How Being Middle Class Affects Your Time in Prison

After a Extinction Rebellion co-founder said he had a great time in jail, critics argued it's only because of his class – but how much truth is there in that?
british inmates
A photo posted to Instagram by a UK inmate.

On Monday, Extinction Rebellion co-founder Roger Hallam put his foot in it. Completing a six-week stint on remand after being charged with flying a drone near Heathrow Airport, the 53-year-old told supporters that his time behind bars had been "pretty much as good as it gets".

Famously, prison isn't always so kind to its residents, and critics pointed out that Hallam likely had an easier time inside because of his race and class. The race element is easy to accept – the vast majority of prison guards in the UK are white, and far-right gangs now dominate wings in some jails, so it stands to reason that a white inmate would have a comparatively easier time than a BAME inmate. But the question of class is less clear cut.


The general perception of prison is that anybody whose face doesn't fit is likely to be in for a hard time. Evidence shows that working class people are disproportionately represented inside – partly because wealthier people who have committed crimes are likelier to get off with a more lenient punishment – meaning, in prison, few faces fit less than those belonging to men named Rupert.

But is this perception rooted in reality, or does social standing have the same insulating effect behind bars as it does outside?

Reformed drug smuggler David McMillan grew up as the son of a wealthy TV company manager, but became embroiled in the underworld after meeting associates of thieves and safecrackers while working at a seedy porn-theatre in his early twenties. He's served numerous prison sentences, most recently in 2012, at HMP Rochester, for smuggling heroin.

David disagrees with the notion that prisoners from backgrounds like his have it easier, telling me middle class convicts are frequently met with scorn. "Being middle class in prison doesn't help at all," he says. "Well, not if you show any expression of a class distinction. It only generates resentment, with people thinking, 'You don't have the credibility to be here; you broke the law on a whim, not out of honest working class need.'"

McMillan does however concede that certain middle class mannerisms can be used to an inmate's advantage: "The faux politeness of the civilised folk usefully makes the 'scum' with whom one is locked up believe you actually care about their problems – that's not my view, but certainly that of the bankers I met in London's big Wandsworth prison," he tells me.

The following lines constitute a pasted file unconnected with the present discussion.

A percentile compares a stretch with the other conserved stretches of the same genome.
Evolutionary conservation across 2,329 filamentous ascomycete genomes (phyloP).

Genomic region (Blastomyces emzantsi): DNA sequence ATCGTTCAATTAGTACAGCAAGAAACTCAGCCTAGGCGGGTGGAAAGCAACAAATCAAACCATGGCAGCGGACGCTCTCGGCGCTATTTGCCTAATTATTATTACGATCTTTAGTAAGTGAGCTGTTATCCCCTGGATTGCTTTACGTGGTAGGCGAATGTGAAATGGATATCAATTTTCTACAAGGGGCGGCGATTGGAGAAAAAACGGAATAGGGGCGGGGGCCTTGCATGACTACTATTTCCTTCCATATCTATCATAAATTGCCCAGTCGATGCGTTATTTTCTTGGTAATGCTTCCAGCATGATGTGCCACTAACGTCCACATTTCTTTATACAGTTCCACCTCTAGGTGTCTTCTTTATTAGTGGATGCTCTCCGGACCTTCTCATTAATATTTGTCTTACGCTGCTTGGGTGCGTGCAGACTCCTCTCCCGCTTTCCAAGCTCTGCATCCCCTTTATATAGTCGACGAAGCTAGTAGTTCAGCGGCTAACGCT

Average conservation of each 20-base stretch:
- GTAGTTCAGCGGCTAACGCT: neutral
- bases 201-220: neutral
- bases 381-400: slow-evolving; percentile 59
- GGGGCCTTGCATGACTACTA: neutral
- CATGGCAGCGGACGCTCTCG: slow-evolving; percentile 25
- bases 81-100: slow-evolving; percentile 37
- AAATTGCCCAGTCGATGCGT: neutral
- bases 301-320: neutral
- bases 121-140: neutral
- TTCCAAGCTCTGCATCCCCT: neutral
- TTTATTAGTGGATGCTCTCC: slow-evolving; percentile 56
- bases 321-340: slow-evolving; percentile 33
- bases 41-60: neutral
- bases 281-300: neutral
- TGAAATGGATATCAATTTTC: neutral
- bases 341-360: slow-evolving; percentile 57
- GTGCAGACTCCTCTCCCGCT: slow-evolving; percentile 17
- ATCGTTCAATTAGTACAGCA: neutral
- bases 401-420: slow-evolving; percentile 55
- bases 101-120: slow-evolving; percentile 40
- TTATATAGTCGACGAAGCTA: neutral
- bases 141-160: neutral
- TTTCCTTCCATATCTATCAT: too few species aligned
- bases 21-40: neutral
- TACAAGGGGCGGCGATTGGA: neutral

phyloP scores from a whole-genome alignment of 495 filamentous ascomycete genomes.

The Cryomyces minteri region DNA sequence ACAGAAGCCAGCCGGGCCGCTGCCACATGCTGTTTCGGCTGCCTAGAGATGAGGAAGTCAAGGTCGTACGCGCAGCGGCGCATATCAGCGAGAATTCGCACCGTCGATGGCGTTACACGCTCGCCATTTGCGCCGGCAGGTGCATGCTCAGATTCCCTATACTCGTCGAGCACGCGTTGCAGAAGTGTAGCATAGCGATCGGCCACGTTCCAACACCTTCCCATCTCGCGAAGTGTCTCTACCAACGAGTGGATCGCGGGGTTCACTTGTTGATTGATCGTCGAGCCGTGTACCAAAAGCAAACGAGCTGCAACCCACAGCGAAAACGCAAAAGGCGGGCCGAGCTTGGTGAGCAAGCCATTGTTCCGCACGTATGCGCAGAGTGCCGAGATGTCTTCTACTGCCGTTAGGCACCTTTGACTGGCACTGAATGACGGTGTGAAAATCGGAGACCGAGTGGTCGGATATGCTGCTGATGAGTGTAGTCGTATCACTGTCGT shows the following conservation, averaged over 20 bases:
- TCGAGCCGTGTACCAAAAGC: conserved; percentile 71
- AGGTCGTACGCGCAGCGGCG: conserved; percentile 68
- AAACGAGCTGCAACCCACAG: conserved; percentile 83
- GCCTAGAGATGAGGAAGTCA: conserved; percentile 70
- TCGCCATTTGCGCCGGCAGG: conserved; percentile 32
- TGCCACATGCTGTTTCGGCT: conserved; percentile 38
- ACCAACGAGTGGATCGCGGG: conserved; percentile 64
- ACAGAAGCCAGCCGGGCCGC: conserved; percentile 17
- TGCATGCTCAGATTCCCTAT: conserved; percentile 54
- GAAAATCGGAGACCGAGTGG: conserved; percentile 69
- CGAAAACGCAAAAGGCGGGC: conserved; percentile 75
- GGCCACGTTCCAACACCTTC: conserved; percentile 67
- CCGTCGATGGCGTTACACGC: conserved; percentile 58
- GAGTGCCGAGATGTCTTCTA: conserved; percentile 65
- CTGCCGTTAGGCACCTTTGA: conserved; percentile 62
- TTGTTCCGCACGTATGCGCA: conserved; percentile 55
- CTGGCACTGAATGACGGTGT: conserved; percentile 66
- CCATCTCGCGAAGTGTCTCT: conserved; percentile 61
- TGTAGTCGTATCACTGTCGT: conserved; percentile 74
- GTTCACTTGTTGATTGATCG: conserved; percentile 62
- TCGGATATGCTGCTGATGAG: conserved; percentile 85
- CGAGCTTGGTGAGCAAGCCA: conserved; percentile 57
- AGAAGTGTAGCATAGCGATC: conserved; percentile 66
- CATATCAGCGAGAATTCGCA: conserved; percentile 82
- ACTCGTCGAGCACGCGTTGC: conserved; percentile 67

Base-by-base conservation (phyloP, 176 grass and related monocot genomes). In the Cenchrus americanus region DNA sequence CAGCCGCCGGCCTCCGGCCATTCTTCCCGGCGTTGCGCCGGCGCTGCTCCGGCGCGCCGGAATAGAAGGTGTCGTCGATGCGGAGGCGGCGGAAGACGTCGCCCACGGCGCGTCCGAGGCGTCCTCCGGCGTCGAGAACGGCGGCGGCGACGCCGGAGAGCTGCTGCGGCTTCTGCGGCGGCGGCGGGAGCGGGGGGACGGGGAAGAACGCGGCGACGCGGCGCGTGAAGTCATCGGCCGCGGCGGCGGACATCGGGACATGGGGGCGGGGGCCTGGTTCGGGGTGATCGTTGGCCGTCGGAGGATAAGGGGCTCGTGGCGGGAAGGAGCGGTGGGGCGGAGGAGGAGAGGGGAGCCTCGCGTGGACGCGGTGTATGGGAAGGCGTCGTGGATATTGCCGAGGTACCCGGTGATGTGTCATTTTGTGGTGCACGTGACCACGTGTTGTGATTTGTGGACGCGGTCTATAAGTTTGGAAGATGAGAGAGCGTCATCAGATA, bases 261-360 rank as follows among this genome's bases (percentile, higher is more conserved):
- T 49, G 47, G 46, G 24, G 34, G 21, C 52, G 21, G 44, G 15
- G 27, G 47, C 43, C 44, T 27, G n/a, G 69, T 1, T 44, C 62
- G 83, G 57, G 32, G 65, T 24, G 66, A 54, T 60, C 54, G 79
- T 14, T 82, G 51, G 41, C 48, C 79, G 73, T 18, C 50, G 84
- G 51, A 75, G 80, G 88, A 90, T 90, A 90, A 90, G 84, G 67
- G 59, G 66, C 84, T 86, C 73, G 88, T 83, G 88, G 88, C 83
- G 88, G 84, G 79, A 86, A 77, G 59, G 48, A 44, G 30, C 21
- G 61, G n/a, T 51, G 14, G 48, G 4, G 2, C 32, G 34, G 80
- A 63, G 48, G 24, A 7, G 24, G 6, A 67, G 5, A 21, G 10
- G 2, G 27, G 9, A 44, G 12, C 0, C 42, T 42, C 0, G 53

Like McMillan, William Garnier enjoyed a privileged upbringing, but later became involved in serious organised crime, leading to a six-year sentence for transporting cocaine. He says if inmates become aware that a prisoner is from a wealthy background, they can be targeted for bullying. He also says that middle class cons are often stereotyped as paedophiles because they don't fit the bill of a stereotypical criminal. "A lot of people thought I was in for sex crimes against kids," he tells me.

Given this stereotype, I wonder if the middle classes fare any better on the vulnerable prisoner unit (VPU), which is reserved for inmates who are at risk of being attacked in the mainstream prison population. This wing typically contains criminals from a broader range of social backgrounds.

"If you let people know you're not one to be bullied then you're not more at risk of bullying or victimisation," says former inmate Joel, who spent time on a VPU. "I definitely wasn't victimised for being middle class."

Joel adds that although he doesn't think his background made a whole lot of difference to his quality of life during his sentence, the fact he had access to money made it slightly easier. He was a finance professional prior to being jailed, and also had family members with some cash at their disposal to put on his books. "My parents used to send me £60 a month towards canteen [items available from the prison shop] and phone calls," he says. "I worked as well, so I always got good money for the canteen. I managed to get a duvet and pillow and a digital radio."

Given that two out of the three ex cons say being middle class actually makes time inside more difficult, with one believing it doesn't make much difference, why did Hallam appear to have such an easy ride?

According to former prison guard Neil Samworth, it's more likely to do with the length of his time inside, the fact he was on remand and the strength of his support network.

"It doesn't matter what class he is; he's not suffered none of the hardships of prison," he tells me. "A normal person from anywhere in society can do six weeks in prison stood on their head. If you're only doing that amount of time, you might well end up on the induction wing for most of your time, which is usually quite easy. He's not going to make any dangerous relationships in that time, he's not cut off from the outside world, which can make things harder, and he's got a lot of supporters to write to him. He's on remand too, which means he's allowed more visits, so of course it's going to be easy."